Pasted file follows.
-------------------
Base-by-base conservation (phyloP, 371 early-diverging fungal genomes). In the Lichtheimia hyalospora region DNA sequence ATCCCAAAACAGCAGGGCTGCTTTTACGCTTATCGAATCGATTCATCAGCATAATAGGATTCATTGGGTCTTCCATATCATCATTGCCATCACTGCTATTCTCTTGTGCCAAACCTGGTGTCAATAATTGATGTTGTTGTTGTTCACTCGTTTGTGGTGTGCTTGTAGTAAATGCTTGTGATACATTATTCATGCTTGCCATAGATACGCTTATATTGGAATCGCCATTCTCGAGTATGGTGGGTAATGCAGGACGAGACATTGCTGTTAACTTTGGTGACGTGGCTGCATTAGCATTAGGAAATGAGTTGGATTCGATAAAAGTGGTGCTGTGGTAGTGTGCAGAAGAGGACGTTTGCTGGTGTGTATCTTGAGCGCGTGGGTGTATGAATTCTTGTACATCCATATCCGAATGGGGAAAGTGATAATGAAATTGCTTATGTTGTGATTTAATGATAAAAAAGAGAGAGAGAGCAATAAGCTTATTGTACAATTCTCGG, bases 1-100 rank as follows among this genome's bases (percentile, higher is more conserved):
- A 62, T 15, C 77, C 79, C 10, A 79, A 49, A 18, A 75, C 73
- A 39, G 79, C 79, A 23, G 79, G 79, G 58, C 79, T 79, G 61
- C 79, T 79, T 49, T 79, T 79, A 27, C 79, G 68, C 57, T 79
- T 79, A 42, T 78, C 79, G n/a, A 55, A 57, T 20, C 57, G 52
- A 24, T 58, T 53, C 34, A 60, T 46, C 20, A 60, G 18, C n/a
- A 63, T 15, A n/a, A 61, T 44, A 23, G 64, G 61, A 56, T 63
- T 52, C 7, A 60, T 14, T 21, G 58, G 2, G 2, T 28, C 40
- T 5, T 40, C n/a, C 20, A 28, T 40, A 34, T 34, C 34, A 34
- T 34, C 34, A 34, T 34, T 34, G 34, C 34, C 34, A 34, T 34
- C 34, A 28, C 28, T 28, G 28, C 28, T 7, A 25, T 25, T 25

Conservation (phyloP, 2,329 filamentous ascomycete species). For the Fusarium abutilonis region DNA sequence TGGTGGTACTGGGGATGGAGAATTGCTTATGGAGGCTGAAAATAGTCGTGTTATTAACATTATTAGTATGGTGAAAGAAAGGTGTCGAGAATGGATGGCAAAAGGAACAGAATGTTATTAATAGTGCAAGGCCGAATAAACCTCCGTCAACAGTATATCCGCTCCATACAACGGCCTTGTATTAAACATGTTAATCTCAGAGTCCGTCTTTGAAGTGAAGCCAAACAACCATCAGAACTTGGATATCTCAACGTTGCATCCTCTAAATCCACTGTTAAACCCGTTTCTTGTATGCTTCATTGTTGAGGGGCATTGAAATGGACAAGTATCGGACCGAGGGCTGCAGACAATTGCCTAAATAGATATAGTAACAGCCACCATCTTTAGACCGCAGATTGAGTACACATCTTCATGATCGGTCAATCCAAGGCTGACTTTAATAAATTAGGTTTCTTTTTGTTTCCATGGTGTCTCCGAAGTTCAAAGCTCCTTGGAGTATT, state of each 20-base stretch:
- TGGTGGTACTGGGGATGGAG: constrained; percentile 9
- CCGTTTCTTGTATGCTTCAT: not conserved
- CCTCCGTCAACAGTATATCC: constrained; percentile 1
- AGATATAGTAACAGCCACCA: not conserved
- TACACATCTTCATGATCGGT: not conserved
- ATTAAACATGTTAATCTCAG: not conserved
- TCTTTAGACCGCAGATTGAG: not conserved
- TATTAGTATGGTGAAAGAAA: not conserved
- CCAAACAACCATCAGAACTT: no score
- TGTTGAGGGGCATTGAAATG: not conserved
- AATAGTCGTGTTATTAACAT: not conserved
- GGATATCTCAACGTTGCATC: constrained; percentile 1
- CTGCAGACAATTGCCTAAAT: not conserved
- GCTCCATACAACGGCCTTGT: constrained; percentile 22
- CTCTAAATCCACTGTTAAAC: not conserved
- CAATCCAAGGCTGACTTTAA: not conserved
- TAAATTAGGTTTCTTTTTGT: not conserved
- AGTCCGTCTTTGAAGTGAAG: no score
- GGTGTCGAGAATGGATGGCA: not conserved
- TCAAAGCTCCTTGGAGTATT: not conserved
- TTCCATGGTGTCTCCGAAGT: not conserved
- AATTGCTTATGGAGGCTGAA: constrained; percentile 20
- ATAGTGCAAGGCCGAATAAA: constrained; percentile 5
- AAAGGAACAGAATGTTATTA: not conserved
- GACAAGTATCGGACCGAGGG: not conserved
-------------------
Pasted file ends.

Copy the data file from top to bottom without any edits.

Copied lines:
Base-by-base conservation (phyloP, 371 early-diverging fungal genomes). In the Lichtheimia hyalospora region DNA sequence ATCCCAAAACAGCAGGGCTGCTTTTACGCTTATCGAATCGATTCATCAGCATAATAGGATTCATTGGGTCTTCCATATCATCATTGCCATCACTGCTATTCTCTTGTGCCAAACCTGGTGTCAATAATTGATGTTGTTGTTGTTCACTCGTTTGTGGTGTGCTTGTAGTAAATGCTTGTGATACATTATTCATGCTTGCCATAGATACGCTTATATTGGAATCGCCATTCTCGAGTATGGTGGGTAATGCAGGACGAGACATTGCTGTTAACTTTGGTGACGTGGCTGCATTAGCATTAGGAAATGAGTTGGATTCGATAAAAGTGGTGCTGTGGTAGTGTGCAGAAGAGGACGTTTGCTGGTGTGTATCTTGAGCGCGTGGGTGTATGAATTCTTGTACATCCATATCCGAATGGGGAAAGTGATAATGAAATTGCTTATGTTGTGATTTAATGATAAAAAAGAGAGAGAGAGCAATAAGCTTATTGTACAATTCTCGG, bases 1-100 rank as follows among this genome's bases (percentile, higher is more conserved):
- A 62, T 15, C 77, C 79, C 10, A 79, A 49, A 18, A 75, C 73
- A 39, G 79, C 79, A 23, G 79, G 79, G 58, C 79, T 79, G 61
- C 79, T 79, T 49, T 79, T 79, A 27, C 79, G 68, C 57, T 79
- T 79, A 42, T 78, C 79, G n/a, A 55, A 57, T 20, C 57, G 52
- A 24, T 58, T 53, C 34, A 60, T 46, C 20, A 60, G 18, C n/a
- A 63, T 15, A n/a, A 61, T 44, A 23, G 64, G 61, A 56, T 63
- T 52, C 7, A 60, T 14, T 21, G 58, G 2, G 2, T 28, C 40
- T 5, T 40, C n/a, C 20, A 28, T 40, A 34, T 34, C 34, A 34
- T 34, C 34, A 34, T 34, T 34, G 34, C 34, C 34, A 34, T 34
- C 34, A 28, C 28, T 28, G 28, C 28, T 7, A 25, T 25, T 25

Conservation (phyloP, 2,329 filamentous ascomycete species). For the Fusarium abutilonis region DNA sequence TGGTGGTACTGGGGATGGAGAATTGCTTATGGAGGCTGAAAATAGTCGTGTTATTAACATTATTAGTATGGTGAAAGAAAGGTGTCGAGAATGGATGGCAAAAGGAACAGAATGTTATTAATAGTGCAAGGCCGAATAAACCTCCGTCAACAGTATATCCGCTCCATACAACGGCCTTGTATTAAACATGTTAATCTCAGAGTCCGTCTTTGAAGTGAAGCCAAACAACCATCAGAACTTGGATATCTCAACGTTGCATCCTCTAAATCCACTGTTAAACCCGTTTCTTGTATGCTTCATTGTTGAGGGGCATTGAAATGGACAAGTATCGGACCGAGGGCTGCAGACAATTGCCTAAATAGATATAGTAACAGCCACCATCTTTAGACCGCAGATTGAGTACACATCTTCATGATCGGTCAATCCAAGGCTGACTTTAATAAATTAGGTTTCTTTTTGTTTCCATGGTGTCTCCGAAGTTCAAAGCTCCTTGGAGTATT, state of each 20-base stretch:
- TGGTGGTACTGGGGATGGAG: constrained; percentile 9
- CCGTTTCTTGTATGCTTCAT: not conserved
- CCTCCGTCAACAGTATATCC: constrained; percentile 1
- AGATATAGTAACAGCCACCA: not conserved
- TACACATCTTCATGATCGGT: not conserved
- ATTAAACATGTTAATCTCAG: not conserved
- TCTTTAGACCGCAGATTGAG: not conserved
- TATTAGTATGGTGAAAGAAA: not conserved
- CCAAACAACCATCAGAACTT: no score
- TGTTGAGGGGCATTGAAATG: not conserved
- AATAGTCGTGTTATTAACAT: not conserved
- GGATATCTCAACGTTGCATC: constrained; percentile 1
- CTGCAGACAATTGCCTAAAT: not conserved
- GCTCCATACAACGGCCTTGT: constrained; percentile 22
- CTCTAAATCCACTGTTAAAC: not conserved
- CAATCCAAGGCTGACTTTAA: not conserved
- TAAATTAGGTTTCTTTTTGT: not conserved
- AGTCCGTCTTTGAAGTGAAG: no score
- GGTGTCGAGAATGGATGGCA: not conserved
- TCAAAGCTCCTTGGAGTATT: not conserved
- TTCCATGGTGTCTCCGAAGT: not conserved
- AATTGCTTATGGAGGCTGAA: constrained; percentile 20
- ATAGTGCAAGGCCGAATAAA: constrained; percentile 5
- AAAGGAACAGAATGTTATTA: not conserved
- GACAAGTATCGGACCGAGGG: not conserved